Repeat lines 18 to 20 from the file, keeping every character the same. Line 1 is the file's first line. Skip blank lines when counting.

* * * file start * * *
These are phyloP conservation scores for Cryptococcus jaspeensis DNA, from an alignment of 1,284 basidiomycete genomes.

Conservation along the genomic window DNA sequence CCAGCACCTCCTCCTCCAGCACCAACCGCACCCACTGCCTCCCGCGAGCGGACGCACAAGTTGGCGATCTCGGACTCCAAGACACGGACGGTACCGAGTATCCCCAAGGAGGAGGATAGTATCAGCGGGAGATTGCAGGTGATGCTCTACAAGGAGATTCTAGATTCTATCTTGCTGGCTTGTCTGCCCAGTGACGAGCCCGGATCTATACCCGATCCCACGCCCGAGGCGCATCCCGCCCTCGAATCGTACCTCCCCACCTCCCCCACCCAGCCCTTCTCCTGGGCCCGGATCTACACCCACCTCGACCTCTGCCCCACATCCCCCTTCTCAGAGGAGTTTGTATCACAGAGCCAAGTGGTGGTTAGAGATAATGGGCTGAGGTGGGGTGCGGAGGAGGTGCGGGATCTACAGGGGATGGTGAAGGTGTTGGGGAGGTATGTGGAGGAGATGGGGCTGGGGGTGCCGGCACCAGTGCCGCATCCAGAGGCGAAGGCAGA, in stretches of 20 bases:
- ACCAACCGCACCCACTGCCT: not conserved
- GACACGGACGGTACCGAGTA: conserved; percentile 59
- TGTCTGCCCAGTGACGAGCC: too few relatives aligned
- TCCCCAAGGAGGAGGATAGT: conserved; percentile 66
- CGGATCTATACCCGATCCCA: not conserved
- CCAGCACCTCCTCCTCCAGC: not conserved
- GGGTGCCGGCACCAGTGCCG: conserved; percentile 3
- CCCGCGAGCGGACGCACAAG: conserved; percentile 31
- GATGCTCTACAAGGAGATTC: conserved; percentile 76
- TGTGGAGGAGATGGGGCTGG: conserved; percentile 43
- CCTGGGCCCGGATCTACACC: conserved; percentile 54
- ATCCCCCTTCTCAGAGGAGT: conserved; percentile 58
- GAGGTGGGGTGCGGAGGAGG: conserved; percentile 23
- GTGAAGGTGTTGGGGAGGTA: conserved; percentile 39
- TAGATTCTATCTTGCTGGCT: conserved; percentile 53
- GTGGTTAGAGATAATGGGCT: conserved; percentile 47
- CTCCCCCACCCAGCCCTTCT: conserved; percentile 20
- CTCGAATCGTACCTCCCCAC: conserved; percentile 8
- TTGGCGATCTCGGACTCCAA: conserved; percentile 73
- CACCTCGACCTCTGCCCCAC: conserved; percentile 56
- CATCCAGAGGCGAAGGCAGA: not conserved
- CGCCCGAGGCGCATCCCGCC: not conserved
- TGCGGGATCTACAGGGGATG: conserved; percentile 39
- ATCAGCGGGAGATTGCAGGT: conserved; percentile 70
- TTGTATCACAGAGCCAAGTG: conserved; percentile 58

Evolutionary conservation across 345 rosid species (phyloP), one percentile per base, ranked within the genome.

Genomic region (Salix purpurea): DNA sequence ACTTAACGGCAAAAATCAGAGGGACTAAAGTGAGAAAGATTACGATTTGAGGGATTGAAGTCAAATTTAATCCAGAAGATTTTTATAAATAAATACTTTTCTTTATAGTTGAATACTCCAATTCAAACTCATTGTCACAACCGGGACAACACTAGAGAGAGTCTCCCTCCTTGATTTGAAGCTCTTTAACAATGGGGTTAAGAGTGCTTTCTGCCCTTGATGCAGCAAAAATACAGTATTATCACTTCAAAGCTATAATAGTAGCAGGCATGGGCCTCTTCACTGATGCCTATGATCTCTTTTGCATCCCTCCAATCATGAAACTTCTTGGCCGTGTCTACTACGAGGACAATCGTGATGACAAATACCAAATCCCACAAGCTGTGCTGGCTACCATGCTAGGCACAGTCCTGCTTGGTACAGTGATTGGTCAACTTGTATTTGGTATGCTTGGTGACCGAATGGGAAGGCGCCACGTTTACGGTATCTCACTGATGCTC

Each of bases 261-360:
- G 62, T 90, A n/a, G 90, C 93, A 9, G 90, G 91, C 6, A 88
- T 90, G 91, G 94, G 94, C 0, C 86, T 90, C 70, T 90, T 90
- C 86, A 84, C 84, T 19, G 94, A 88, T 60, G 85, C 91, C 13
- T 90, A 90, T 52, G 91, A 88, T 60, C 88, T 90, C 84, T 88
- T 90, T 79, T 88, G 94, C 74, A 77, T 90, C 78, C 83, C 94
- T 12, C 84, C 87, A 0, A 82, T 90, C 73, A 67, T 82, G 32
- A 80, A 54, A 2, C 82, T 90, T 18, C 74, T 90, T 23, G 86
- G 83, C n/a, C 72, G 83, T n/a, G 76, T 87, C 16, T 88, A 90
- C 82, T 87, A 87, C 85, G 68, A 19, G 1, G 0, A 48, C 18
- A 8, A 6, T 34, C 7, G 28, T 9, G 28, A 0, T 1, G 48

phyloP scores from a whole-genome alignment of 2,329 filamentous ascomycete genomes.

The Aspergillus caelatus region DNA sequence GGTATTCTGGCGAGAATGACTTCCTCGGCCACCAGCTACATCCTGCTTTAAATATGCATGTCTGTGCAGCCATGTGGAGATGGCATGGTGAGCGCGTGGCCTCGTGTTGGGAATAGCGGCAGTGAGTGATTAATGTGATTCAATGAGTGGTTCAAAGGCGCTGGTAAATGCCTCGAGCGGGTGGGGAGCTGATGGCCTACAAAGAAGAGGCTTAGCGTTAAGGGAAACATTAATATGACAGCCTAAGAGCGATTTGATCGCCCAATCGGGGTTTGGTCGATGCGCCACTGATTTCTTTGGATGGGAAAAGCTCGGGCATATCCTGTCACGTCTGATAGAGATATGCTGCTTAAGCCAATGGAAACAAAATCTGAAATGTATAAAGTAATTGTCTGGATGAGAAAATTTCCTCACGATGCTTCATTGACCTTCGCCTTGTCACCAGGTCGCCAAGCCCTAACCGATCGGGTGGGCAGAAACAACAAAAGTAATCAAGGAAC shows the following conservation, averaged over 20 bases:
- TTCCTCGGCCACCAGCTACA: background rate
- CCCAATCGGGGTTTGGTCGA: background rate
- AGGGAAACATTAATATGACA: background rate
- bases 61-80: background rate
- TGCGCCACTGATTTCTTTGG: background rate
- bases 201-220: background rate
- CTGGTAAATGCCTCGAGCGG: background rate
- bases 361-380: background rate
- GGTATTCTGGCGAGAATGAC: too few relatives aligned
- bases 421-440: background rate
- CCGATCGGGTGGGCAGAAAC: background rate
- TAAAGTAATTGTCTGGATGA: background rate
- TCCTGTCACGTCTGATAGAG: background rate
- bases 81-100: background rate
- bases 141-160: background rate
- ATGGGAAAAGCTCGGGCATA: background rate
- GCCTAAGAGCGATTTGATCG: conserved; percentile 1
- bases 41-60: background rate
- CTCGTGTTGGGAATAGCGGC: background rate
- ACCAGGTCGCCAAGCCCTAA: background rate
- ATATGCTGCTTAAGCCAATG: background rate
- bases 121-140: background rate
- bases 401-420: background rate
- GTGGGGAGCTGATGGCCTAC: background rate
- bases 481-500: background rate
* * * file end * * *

- GTGGTTAGAGATAATGGGCT: conserved; percentile 47
- CTCCCCCACCCAGCCCTTCT: conserved; percentile 20
- CTCGAATCGTACCTCCCCAC: conserved; percentile 8